We often like to say that Krishna Consciousness is an eternal spiritual science. And it is. But we commonly fail to extract the science part from the cultural vehicle in which it was brought to us. ISKCON today is not teaching the pure spiritual science of KC only. It has mixed that message with cultural details that are not only superfluous, but also counterproductive to our mission.
I use the term “cultural vehicle” here for that set of behaviors (including clothing and hair styles), tastes (decorative and culinary), rituals, etc. that carry a message.
It’s common for a person to not see the cultural vehicle and the message it carries as being separable. But they are.
A careful study of our core scriptures (Bhagavad-gita, Srimad Bhagavatam and Caitanya Caritamrta, and Srila Prabhupada’s purports to them) reveals that the spiritual science aspect is taught carefully avoiding cultural details, in the commonly used sense of the word culture, i.e. descriptions of clothing, decoration, architecture, art, cooking and music styles, etc. Also absent from the Gita and Bhagavatam is any great emphasis on public Deity worship or monastic life, both very much a central part of ISKCON culture (but more about that in a later post).
The basic message we get then, is that Krishna consciousness can and should be practiced by people independent of their culture, and there is no reason for it to be imprisoned in a foreign or outdated culture. Precisely because KC is a science and not a set of ethnic behaviors, it can exist in harmony with whatever the reigning culture is. The more we can practice KC without shocking with our native culture, the more likely we are to be really practicing the eternal spiritual science and not uselessly importing cultural behavior from another ethnic group or past period in time. The less time we spend trying to adjust ethnic details in our life, such as clothing and food, the more we can concentrate on actually becoming perfect servants of Krishna, in terms of our moral behavior (mode of goodness lifestyle) and devotion.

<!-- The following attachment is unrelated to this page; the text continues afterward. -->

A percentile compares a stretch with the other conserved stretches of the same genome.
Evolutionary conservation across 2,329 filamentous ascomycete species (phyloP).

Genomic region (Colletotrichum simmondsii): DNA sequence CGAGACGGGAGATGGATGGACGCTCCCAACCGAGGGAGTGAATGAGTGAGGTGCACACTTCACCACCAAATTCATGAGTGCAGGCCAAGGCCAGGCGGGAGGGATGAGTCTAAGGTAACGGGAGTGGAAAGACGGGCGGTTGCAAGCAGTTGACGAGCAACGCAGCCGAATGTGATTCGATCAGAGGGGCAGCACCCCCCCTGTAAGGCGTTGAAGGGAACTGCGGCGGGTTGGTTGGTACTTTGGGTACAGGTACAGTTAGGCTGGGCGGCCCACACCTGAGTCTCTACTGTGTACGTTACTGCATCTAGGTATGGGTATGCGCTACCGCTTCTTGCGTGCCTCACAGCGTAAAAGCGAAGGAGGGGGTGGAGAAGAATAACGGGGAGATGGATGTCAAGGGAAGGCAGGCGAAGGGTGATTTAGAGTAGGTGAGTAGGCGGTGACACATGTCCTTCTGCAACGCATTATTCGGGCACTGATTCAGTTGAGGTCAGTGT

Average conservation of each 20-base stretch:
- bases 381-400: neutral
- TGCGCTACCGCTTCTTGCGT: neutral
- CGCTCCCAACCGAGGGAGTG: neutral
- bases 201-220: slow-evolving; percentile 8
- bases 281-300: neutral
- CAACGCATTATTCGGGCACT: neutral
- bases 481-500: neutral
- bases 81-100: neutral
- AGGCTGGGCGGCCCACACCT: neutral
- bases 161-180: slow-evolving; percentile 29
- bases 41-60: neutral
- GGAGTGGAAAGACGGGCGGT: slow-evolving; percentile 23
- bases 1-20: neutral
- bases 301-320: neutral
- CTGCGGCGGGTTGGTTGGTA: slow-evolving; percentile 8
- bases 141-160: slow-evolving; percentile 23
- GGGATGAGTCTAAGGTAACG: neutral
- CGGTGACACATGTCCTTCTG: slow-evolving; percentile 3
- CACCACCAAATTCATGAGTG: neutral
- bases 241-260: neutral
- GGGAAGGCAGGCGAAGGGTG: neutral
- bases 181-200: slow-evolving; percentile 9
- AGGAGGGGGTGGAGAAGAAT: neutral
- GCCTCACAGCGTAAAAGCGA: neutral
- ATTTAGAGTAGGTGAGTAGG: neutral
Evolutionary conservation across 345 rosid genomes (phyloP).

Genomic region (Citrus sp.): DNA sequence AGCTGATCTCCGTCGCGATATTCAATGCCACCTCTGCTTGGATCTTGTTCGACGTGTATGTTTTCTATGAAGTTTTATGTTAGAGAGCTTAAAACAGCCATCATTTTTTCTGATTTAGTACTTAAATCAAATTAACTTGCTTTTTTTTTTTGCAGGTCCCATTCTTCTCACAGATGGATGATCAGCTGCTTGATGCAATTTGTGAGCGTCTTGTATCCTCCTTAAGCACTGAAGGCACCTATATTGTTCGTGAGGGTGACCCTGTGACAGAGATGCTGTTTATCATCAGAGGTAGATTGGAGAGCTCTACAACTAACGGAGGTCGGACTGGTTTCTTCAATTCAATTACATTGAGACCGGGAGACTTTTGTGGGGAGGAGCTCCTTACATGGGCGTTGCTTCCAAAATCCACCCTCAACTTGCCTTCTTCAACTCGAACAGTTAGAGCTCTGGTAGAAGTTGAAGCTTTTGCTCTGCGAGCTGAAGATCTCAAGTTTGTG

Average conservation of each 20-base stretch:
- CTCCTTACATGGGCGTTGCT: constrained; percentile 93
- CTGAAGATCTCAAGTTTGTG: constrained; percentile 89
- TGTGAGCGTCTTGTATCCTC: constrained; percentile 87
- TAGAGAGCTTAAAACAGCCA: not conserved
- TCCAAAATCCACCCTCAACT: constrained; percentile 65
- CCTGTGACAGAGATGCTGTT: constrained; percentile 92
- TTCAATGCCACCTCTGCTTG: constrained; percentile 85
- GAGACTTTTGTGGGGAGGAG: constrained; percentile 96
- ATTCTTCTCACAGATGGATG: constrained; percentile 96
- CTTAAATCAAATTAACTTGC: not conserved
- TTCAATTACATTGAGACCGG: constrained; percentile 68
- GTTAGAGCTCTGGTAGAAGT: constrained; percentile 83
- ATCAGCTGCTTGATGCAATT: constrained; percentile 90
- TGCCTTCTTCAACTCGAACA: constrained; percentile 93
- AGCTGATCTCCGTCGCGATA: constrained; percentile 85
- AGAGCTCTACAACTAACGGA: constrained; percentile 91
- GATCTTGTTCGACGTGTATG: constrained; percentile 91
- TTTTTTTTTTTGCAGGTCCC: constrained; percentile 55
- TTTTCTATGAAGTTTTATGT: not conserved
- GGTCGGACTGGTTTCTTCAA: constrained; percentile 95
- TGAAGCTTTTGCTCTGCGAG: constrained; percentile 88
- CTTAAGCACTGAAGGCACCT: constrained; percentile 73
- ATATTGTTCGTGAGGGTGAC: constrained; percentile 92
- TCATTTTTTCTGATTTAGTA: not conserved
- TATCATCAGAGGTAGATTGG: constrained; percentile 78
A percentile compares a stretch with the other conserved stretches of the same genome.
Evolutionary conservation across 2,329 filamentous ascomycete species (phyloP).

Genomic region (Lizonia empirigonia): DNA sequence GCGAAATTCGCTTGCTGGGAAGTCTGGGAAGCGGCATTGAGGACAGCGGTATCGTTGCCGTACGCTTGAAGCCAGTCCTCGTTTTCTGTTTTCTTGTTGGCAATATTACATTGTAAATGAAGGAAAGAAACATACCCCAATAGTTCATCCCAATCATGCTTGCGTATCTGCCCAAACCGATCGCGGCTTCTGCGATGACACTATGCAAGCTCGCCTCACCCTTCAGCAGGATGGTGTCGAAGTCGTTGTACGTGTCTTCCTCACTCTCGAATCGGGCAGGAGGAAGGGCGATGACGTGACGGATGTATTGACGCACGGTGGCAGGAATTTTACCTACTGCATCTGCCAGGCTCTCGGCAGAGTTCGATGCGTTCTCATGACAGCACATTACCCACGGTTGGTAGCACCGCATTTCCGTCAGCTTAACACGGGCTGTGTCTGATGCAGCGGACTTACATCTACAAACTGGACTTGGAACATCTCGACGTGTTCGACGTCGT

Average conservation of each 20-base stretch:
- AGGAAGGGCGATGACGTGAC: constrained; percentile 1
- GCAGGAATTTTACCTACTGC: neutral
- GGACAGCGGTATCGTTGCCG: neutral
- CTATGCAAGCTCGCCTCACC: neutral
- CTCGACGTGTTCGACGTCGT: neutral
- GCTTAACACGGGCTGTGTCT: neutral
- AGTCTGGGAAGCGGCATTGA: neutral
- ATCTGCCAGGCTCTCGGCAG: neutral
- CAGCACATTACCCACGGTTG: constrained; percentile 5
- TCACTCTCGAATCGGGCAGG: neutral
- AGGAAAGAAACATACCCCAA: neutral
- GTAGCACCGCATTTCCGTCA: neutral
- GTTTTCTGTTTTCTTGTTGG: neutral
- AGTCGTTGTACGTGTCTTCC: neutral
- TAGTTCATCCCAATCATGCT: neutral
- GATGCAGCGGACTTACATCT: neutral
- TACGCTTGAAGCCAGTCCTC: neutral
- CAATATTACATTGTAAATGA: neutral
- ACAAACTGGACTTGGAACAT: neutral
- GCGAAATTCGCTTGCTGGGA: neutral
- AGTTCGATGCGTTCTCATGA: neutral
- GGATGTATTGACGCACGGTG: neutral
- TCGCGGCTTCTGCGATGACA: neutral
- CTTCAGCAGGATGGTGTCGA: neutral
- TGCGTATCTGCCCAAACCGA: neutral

People strongly resist changing their ways. It’s just the way we are wired. It’s one thing to adjust within one’s culture (from a non-vegetarian diet to a vegetarian diet, from immoral to moral behavior, from taking drugs and drinking to remaining sober), but it’s quite another to adopt a new ethnicity or to accept social interactions that are foreign to us.
When we mix spiritual science with non-native cultural details, or what is otherwise seen as strange behavior to that native culture, we also diminish our capacity to spread Krishna Consciousness. In fact, an anachronistic or ethnically dissonant cultural vehicle, affects our Movement by: 1) giving it a cultish and unappealing image to the general public, 2) making it more difficult for people to want to get to know about it, 3) once people do get to know about, it makes it more difficult for them to commit to it, and 4) once they do commit to it, it makes it more difficult to stick to it year after year.
It is the duty of each and every one of us who are part of ISKCON to analyze our way of doing things and acting, to become aware of what bhakti-yoga really is, what is really essential to KC, and what is not.